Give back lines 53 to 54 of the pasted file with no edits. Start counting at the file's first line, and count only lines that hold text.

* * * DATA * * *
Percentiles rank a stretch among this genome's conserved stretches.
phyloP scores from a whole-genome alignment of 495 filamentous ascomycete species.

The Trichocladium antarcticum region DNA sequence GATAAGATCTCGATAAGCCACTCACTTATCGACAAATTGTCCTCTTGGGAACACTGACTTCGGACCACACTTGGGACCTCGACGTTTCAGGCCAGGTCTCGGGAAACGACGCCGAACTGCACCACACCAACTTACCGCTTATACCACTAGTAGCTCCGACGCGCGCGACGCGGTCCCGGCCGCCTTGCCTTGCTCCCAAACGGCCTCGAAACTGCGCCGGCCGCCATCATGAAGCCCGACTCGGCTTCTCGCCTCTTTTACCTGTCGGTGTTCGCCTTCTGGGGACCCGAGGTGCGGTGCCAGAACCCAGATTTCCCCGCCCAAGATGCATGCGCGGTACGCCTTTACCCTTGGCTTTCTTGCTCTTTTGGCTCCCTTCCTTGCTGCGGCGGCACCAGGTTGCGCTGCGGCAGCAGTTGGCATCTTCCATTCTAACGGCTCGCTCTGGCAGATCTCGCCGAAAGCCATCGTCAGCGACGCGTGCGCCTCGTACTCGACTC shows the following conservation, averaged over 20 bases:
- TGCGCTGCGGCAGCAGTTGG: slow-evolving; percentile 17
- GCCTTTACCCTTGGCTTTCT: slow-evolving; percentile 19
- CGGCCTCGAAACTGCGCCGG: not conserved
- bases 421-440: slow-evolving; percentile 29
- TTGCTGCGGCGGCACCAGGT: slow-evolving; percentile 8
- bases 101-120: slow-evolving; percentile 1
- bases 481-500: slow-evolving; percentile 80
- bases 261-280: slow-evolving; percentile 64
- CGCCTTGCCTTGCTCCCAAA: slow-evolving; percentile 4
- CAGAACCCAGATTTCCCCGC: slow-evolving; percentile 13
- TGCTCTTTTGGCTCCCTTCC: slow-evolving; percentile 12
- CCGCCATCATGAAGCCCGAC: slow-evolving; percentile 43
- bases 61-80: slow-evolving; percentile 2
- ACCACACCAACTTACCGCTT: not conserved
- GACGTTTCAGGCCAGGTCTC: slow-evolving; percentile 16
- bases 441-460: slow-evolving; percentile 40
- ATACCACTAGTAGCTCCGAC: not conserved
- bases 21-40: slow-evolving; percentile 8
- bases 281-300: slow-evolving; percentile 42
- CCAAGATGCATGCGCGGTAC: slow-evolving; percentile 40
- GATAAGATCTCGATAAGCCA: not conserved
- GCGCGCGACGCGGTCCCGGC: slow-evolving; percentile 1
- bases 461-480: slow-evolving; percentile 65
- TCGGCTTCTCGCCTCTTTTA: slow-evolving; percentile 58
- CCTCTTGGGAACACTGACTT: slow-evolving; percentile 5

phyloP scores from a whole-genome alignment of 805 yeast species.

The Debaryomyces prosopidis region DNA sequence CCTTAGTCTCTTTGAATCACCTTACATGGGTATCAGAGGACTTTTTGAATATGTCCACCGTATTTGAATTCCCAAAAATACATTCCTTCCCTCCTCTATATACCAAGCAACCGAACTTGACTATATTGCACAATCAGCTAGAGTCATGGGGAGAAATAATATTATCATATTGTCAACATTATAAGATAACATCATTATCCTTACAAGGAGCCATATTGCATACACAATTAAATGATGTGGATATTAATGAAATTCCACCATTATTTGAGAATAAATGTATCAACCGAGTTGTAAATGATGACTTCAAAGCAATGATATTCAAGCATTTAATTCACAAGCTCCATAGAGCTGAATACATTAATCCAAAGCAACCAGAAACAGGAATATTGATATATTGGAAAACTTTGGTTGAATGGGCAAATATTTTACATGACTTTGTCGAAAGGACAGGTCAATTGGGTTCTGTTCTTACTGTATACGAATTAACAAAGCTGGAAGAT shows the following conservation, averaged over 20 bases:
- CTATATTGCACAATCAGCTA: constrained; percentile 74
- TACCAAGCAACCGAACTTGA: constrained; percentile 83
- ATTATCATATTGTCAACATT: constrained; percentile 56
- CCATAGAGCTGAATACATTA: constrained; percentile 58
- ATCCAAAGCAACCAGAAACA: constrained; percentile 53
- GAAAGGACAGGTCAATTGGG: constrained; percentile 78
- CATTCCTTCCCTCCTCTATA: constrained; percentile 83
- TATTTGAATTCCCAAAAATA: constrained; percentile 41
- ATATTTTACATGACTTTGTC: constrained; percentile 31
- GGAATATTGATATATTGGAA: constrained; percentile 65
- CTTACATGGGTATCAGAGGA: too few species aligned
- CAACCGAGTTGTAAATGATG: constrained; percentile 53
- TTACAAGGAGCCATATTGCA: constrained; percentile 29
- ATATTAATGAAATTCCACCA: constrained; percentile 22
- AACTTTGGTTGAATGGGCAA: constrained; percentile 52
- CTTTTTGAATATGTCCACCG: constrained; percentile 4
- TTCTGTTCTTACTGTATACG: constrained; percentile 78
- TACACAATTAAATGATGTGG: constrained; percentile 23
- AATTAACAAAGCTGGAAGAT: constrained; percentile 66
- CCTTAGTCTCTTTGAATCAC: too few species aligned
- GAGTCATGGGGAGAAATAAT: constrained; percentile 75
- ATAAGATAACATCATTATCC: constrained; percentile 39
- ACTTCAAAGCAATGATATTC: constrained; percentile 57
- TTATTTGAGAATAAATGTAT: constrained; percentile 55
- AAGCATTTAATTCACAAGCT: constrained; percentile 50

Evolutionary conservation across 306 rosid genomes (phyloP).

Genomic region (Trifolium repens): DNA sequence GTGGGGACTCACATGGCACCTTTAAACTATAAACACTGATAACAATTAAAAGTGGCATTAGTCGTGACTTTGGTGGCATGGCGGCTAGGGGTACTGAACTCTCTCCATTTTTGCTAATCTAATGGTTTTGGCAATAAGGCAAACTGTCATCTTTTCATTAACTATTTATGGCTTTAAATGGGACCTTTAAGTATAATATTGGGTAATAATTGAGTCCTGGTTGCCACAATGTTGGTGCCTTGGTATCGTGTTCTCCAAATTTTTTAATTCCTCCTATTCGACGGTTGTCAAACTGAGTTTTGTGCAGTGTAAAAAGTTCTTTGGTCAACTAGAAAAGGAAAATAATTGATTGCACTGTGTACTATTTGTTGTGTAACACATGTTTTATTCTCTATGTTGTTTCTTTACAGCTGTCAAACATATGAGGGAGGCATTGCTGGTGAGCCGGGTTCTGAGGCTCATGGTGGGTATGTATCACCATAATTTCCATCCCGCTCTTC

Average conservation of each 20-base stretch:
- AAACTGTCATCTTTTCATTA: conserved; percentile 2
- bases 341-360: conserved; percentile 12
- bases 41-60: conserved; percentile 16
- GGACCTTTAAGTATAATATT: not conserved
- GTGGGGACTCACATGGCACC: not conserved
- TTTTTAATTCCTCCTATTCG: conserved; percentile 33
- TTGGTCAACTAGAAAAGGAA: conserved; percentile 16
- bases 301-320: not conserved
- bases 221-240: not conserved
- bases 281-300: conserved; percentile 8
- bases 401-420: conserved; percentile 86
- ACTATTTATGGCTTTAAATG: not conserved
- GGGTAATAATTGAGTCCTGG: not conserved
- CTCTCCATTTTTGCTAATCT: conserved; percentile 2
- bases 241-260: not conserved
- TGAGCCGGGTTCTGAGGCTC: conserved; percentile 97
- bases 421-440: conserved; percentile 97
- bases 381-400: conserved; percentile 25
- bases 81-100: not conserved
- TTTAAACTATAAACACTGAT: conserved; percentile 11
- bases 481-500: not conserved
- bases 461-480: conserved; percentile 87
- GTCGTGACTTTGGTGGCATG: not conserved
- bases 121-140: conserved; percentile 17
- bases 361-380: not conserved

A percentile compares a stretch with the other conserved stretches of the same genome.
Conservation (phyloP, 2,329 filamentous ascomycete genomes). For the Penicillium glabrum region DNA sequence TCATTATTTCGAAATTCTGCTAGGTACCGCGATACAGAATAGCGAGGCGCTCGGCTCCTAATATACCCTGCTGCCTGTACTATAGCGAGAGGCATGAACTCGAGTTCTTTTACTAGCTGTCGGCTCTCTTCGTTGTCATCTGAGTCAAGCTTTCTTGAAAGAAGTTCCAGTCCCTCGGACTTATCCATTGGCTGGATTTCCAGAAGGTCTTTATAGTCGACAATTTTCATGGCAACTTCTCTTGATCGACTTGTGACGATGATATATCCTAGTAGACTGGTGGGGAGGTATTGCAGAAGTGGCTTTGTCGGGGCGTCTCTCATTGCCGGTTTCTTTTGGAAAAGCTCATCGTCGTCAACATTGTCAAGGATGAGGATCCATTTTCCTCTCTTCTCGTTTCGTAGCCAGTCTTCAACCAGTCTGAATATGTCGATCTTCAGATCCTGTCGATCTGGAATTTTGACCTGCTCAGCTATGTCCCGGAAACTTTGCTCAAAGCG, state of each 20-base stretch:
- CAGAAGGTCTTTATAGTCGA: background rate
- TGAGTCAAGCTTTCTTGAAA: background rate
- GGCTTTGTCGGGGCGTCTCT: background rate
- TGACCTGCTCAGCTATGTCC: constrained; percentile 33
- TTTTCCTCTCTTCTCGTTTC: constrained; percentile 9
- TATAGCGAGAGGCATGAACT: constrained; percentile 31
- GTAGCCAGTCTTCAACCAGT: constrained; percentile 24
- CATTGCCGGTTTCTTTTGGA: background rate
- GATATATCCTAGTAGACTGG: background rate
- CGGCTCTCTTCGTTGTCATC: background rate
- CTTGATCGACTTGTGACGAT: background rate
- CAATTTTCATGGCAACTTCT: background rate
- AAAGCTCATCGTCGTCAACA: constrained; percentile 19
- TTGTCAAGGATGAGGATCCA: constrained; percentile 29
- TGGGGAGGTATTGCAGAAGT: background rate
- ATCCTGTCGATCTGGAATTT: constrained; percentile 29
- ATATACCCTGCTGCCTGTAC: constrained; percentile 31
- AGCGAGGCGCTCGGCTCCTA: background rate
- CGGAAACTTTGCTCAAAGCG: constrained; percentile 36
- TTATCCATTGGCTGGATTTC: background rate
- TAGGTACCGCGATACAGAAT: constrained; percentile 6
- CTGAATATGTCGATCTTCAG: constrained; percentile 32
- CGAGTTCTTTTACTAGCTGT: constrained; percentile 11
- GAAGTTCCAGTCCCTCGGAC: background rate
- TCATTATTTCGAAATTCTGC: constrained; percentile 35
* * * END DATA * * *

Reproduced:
- ACTTCAAAGCAATGATATTC: constrained; percentile 57
- TTATTTGAGAATAAATGTAT: constrained; percentile 55